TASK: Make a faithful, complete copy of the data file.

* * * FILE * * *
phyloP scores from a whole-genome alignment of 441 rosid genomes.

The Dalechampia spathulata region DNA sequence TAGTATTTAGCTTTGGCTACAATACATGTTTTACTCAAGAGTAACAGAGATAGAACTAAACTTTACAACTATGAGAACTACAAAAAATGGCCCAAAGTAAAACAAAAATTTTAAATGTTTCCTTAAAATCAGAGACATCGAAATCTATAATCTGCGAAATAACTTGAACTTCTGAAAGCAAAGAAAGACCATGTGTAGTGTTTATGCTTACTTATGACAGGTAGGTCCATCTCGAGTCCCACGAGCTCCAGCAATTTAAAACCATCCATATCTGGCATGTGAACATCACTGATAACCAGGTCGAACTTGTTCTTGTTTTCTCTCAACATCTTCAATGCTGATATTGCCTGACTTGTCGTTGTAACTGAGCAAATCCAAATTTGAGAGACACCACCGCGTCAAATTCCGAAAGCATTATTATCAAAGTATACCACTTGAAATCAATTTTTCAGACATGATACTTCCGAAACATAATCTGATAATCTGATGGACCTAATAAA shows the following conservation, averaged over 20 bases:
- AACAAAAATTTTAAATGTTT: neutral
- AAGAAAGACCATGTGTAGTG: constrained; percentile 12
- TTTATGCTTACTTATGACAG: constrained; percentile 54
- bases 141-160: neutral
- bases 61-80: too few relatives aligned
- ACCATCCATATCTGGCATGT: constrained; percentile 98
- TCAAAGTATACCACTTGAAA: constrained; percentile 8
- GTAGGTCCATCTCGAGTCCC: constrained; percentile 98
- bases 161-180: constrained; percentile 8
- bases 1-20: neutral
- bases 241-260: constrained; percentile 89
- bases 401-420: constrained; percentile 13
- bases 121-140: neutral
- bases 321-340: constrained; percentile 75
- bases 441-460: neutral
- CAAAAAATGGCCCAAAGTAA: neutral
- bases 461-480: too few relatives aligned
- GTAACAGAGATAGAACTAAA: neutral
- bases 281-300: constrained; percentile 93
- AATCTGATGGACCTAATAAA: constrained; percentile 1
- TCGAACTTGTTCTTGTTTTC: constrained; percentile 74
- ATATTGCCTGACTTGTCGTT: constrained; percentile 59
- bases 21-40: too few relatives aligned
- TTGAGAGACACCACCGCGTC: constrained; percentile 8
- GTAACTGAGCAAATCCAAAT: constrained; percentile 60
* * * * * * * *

phyloP scores from a whole-genome alignment of 441 rosid genomes.

The Dalechampia spathulata region DNA sequence TAGTATTTAGCTTTGGCTACAATACATGTTTTACTCAAGAGTAACAGAGATAGAACTAAACTTTACAACTATGAGAACTACAAAAAATGGCCCAAAGTAAAACAAAAATTTTAAATGTTTCCTTAAAATCAGAGACATCGAAATCTATAATCTGCGAAATAACTTGAACTTCTGAAAGCAAAGAAAGACCATGTGTAGTGTTTATGCTTACTTATGACAGGTAGGTCCATCTCGAGTCCCACGAGCTCCAGCAATTTAAAACCATCCATATCTGGCATGTGAACATCACTGATAACCAGGTCGAACTTGTTCTTGTTTTCTCTCAACATCTTCAATGCTGATATTGCCTGACTTGTCGTTGTAACTGAGCAAATCCAAATTTGAGAGACACCACCGCGTCAAATTCCGAAAGCATTATTATCAAAGTATACCACTTGAAATCAATTTTTCAGACATGATACTTCCGAAACATAATCTGATAATCTGATGGACCTAATAAA shows the following conservation, averaged over 20 bases:
- AACAAAAATTTTAAATGTTT: neutral
- AAGAAAGACCATGTGTAGTG: constrained; percentile 12
- TTTATGCTTACTTATGACAG: constrained; percentile 54
- bases 141-160: neutral
- bases 61-80: too few relatives aligned
- ACCATCCATATCTGGCATGT: constrained; percentile 98
- TCAAAGTATACCACTTGAAA: constrained; percentile 8
- GTAGGTCCATCTCGAGTCCC: constrained; percentile 98
- bases 161-180: constrained; percentile 8
- bases 1-20: neutral
- bases 241-260: constrained; percentile 89
- bases 401-420: constrained; percentile 13
- bases 121-140: neutral
- bases 321-340: constrained; percentile 75
- bases 441-460: neutral
- CAAAAAATGGCCCAAAGTAA: neutral
- bases 461-480: too few relatives aligned
- GTAACAGAGATAGAACTAAA: neutral
- bases 281-300: constrained; percentile 93
- AATCTGATGGACCTAATAAA: constrained; percentile 1
- TCGAACTTGTTCTTGTTTTC: constrained; percentile 74
- ATATTGCCTGACTTGTCGTT: constrained; percentile 59
- bases 21-40: too few relatives aligned
- TTGAGAGACACCACCGCGTC: constrained; percentile 8
- GTAACTGAGCAAATCCAAAT: constrained; percentile 60